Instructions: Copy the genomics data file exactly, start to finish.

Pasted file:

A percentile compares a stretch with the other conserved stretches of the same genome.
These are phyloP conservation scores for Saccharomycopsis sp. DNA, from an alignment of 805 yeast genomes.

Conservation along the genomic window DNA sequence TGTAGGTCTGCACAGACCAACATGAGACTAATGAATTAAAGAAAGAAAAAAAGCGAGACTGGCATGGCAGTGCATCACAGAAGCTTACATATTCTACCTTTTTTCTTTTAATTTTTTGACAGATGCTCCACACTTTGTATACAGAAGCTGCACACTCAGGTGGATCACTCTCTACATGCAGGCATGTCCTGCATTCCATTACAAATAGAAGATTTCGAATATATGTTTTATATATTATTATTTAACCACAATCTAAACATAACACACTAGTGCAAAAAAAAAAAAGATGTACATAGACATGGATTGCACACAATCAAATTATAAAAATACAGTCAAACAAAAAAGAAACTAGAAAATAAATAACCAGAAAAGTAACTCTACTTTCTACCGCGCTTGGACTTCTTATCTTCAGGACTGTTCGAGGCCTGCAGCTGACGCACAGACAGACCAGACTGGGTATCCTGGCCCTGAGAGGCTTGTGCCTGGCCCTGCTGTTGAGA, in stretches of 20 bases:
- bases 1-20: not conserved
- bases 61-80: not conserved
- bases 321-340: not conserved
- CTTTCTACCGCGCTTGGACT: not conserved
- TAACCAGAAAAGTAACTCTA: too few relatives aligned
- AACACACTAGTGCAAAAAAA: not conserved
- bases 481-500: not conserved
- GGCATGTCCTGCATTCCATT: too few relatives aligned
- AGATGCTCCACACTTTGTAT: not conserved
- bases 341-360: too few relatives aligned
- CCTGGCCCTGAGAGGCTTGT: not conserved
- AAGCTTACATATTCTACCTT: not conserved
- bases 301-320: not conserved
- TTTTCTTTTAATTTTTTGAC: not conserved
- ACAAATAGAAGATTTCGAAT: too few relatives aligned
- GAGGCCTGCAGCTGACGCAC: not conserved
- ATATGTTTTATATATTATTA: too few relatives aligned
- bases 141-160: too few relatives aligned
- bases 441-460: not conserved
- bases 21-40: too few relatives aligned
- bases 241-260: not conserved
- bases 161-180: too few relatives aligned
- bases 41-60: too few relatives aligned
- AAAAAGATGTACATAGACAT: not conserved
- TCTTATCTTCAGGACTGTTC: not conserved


A percentile compares a stretch with the other conserved stretches of the same genome.
These are phyloP conservation scores for Saccharomycopsis sp. DNA, from an alignment of 805 yeast genomes.

Conservation along the genomic window DNA sequence TGTAGGTCTGCACAGACCAACATGAGACTAATGAATTAAAGAAAGAAAAAAAGCGAGACTGGCATGGCAGTGCATCACAGAAGCTTACATATTCTACCTTTTTTCTTTTAATTTTTTGACAGATGCTCCACACTTTGTATACAGAAGCTGCACACTCAGGTGGATCACTCTCTACATGCAGGCATGTCCTGCATTCCATTACAAATAGAAGATTTCGAATATATGTTTTATATATTATTATTTAACCACAATCTAAACATAACACACTAGTGCAAAAAAAAAAAAGATGTACATAGACATGGATTGCACACAATCAAATTATAAAAATACAGTCAAACAAAAAAGAAACTAGAAAATAAATAACCAGAAAAGTAACTCTACTTTCTACCGCGCTTGGACTTCTTATCTTCAGGACTGTTCGAGGCCTGCAGCTGACGCACAGACAGACCAGACTGGGTATCCTGGCCCTGAGAGGCTTGTGCCTGGCCCTGCTGTTGAGA, in stretches of 20 bases:
- bases 1-20: not conserved
- bases 61-80: not conserved
- bases 321-340: not conserved
- CTTTCTACCGCGCTTGGACT: not conserved
- TAACCAGAAAAGTAACTCTA: too few relatives aligned
- AACACACTAGTGCAAAAAAA: not conserved
- bases 481-500: not conserved
- GGCATGTCCTGCATTCCATT: too few relatives aligned
- AGATGCTCCACACTTTGTAT: not conserved
- bases 341-360: too few relatives aligned
- CCTGGCCCTGAGAGGCTTGT: not conserved
- AAGCTTACATATTCTACCTT: not conserved
- bases 301-320: not conserved
- TTTTCTTTTAATTTTTTGAC: not conserved
- ACAAATAGAAGATTTCGAAT: too few relatives aligned
- GAGGCCTGCAGCTGACGCAC: not conserved
- ATATGTTTTATATATTATTA: too few relatives aligned
- bases 141-160: too few relatives aligned
- bases 441-460: not conserved
- bases 21-40: too few relatives aligned
- bases 241-260: not conserved
- bases 161-180: too few relatives aligned
- bases 41-60: too few relatives aligned
- AAAAAGATGTACATAGACAT: not conserved
- TCTTATCTTCAGGACTGTTC: not conserved